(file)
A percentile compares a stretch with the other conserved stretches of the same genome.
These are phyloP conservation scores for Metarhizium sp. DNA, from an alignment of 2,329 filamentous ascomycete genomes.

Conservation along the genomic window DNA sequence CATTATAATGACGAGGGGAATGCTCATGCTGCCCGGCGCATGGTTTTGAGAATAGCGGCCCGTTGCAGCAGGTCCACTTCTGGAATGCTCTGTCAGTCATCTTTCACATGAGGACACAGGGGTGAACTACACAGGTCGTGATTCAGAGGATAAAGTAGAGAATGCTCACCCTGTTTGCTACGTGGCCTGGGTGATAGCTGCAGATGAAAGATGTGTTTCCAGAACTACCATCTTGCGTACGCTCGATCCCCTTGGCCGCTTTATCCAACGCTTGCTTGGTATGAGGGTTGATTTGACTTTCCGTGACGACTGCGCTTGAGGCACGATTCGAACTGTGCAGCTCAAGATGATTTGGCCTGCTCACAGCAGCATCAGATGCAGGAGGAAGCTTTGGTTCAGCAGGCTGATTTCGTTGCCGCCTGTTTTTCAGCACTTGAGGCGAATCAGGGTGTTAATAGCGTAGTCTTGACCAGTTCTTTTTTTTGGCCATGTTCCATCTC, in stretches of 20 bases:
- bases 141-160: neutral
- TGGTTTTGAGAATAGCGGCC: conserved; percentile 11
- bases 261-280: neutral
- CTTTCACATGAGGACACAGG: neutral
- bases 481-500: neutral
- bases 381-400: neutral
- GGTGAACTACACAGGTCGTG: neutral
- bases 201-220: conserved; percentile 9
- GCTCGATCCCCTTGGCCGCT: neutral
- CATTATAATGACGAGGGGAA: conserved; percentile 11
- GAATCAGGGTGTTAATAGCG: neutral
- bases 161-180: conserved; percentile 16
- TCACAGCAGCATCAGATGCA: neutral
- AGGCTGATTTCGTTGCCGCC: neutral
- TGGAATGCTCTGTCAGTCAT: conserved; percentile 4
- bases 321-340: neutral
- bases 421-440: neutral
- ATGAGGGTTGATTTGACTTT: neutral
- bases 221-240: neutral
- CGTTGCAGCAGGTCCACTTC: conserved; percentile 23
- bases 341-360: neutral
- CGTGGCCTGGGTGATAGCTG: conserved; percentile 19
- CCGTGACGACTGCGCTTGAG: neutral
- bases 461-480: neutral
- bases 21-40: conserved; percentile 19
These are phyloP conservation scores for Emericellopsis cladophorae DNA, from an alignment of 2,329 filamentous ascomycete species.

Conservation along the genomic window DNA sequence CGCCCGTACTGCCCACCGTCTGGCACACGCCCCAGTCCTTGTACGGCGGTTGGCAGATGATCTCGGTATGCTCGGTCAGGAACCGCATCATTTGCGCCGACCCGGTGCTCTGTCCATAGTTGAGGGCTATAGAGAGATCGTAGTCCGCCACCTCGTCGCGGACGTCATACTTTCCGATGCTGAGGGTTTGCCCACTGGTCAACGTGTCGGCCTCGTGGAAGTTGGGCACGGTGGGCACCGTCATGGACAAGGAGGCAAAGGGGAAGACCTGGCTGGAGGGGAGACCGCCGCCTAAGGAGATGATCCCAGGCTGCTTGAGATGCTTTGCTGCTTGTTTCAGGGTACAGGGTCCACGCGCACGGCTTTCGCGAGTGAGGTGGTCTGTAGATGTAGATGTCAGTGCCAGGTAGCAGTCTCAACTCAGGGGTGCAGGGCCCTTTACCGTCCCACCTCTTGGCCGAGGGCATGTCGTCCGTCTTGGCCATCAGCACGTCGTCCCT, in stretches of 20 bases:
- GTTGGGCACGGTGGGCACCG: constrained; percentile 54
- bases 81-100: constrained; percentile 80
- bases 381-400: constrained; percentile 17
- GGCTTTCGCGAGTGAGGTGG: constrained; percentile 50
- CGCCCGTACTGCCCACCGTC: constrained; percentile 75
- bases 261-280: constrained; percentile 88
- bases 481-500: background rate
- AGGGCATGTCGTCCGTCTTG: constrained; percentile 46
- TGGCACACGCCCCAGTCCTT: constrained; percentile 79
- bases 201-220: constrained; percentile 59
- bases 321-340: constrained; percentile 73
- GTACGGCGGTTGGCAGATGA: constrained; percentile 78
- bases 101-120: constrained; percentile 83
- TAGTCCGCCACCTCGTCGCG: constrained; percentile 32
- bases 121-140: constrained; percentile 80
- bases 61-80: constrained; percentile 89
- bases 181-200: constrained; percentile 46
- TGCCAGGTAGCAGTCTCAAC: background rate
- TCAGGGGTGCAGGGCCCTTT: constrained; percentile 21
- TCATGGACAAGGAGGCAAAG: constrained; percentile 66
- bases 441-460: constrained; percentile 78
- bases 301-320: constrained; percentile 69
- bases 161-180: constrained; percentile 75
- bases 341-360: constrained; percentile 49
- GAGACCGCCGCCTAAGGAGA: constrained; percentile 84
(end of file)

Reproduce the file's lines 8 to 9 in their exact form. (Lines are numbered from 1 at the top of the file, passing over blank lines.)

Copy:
- bases 481-500: neutral
- bases 381-400: neutral